Directory cache operation

All directory caches implement this section, except as noted.

Downloading consensus status documents from directory authorities

All directory caches try to keep a recent network-status consensus document to serve to clients. A cache ALWAYS downloads a network-status consensus if any of the following are true:

  • The cache has no consensus document.
  • The cache's consensus document is no longer valid.

Otherwise, the cache downloads a new consensus document at a randomly chosen time in the first half-interval after its current consensus stops being fresh. (This time is chosen at random to avoid swarming the authorities at the start of each period. The interval size is inferred from the difference between the valid-after time and the fresh-until time on the consensus.)

   [For example, if a cache has a consensus that became valid at 1:00,
    and is fresh until 2:00, that cache will fetch a new consensus at
    a random time between 2:00 and 2:30.]

Directory caches also fetch consensus flavors from the authorities. Caches check the correctness of consensus flavors, but do not check anything about an unrecognized consensus document beyond its digest and length. Caches serve all consensus flavors from the same locations as the directory authorities.

Downloading server descriptors from directory authorities

Periodically (currently, every 10 seconds), directory caches check whether there are any specific descriptors that they do not have and that they are not currently trying to download. Caches identify these descriptors by hash in the recent network-status consensus documents.

If so, the directory cache launches requests to the authorities for these descriptors.

If one of these downloads fails, we do not try to download that descriptor from the authority that failed to serve it again unless we receive a newer network-status consensus that lists the same descriptor.

Directory caches must potentially cache multiple descriptors for each router. Caches must not discard any descriptor listed by any recent consensus. If there is enough space to store additional descriptors, caches SHOULD try to hold those which clients are likely to download the most. (Currently, this is judged based on the interval for which each descriptor seemed newest.)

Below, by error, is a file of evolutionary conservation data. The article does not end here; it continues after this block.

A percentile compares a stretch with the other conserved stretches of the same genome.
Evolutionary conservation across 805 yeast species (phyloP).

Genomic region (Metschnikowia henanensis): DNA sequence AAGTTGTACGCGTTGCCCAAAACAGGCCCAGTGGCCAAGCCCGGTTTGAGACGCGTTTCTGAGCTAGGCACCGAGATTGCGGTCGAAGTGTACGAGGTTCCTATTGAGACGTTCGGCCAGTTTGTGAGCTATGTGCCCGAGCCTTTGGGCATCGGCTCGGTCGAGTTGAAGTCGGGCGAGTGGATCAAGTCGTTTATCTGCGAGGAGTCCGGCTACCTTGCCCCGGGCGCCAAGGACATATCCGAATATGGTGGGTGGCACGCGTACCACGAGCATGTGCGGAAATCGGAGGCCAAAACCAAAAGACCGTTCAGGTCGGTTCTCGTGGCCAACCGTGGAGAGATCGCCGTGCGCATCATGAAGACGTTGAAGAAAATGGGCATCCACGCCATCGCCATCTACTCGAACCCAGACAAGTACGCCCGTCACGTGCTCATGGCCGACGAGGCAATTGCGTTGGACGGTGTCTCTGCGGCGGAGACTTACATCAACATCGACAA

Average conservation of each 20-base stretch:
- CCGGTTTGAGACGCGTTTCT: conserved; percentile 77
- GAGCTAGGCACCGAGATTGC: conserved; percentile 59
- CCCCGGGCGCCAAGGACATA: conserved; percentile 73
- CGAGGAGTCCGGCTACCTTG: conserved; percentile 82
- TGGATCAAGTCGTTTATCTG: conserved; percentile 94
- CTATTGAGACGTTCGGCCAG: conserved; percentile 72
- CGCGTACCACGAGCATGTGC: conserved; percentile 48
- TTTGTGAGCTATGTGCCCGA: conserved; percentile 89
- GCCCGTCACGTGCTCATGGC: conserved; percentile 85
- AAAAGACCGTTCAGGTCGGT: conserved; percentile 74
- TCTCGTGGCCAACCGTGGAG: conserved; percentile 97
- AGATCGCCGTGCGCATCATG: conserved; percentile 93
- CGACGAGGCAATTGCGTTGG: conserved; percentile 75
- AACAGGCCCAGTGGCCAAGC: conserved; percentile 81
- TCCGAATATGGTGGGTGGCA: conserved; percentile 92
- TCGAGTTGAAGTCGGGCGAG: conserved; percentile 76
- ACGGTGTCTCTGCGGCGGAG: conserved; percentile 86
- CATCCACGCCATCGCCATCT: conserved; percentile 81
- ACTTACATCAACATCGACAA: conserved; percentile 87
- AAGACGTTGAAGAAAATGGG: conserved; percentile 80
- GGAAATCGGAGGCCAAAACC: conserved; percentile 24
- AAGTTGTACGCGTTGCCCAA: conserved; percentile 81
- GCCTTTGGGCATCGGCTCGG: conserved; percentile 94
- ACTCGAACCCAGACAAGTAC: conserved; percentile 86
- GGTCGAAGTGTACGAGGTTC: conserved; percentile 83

[XXXX define recent]

Downloading microdescriptors from directory authorities

Directory mirrors should fetch, cache, and serve each microdescriptor from the authorities.

The microdescriptors with base64 hashes <D1>, <D2>, <D3> are available at:


<Dn> are base64 encoded with trailing =s omitted for size and for consistency with the microdescriptor consensus format. -s are used instead of +s to separate items, since the + character is used in base64 encoding.

Directory mirrors should check to make sure that the microdescriptors they're about to serve match the right hashes (either the hashes from the fetch URL or the hashes from the consensus, respectively).

(NOTE: Due to squid proxy url limitations at most 92 microdescriptor hashes can be retrieved in a single request.)

Downloading extra-info documents from directory authorities

Any cache that chooses to cache extra-info documents should implement this section.

Periodically, the Tor instance checks whether it is missing any extra-info documents: in other words, if it has any server descriptors with an extra-info-digest field that does not match any of the extra-info documents currently held. If so, it downloads whatever extra-info documents are missing. Caches download from authorities. We follow the same splitting and back-off rules as in section 4.2.

Consensus diffs

Instead of downloading an entire consensus, clients may download a "diff" document containing an ed-style diff from a previous consensus document. Caches (and authorities) make these diffs as they learn about new consensuses. To do so, they must store a record of older consensuses.

(Support for consensus diffs was added in, and is advertised with the DirCache protocol version "2" or later.)

Consensus diff format

Consensus diffs are formatted as follows:

The first line is "network-status-diff-version 1" NL

The second line is

"hash" SP FromDigest SP ToDigest NL

where FromDigest is the hex-encoded SHA3-256 digest of the signed part of the consensus that the diff should be applied to, and ToDigest is the hex-encoded SHA3-256 digest of the entire consensus resulting from applying the diff. (See 3.4.1 for information on that part of a consensus is signed.)

The third and subsequent lines encode the diff from FromDigest to ToDigest in a limited subset of the ed diff format, as specified in appendix E.

Serving and requesting diffs

When downloading the current consensus, a client may include an HTTP header of the form

X-Or-Diff-From-Consensus: HASH1, HASH2, ...

where the HASH values are hex-encoded SHA3-256 digests of the signed part of one or more consensuses that the client knows about.

If a cache knows a consensus diff from one of those consensuses to the most recent consensus of the requested flavor, it may send that diff instead of the specified consensus.

Caches also serve diffs from the URIs:


where FLAVOR is the consensus flavor, defaulting to "ns", and FPRLIST is +-separated list of recognized authority identity fingerprints as in appendix B.

Retrying failed downloads

See section 5.5 below; it applies to caches as well as clients.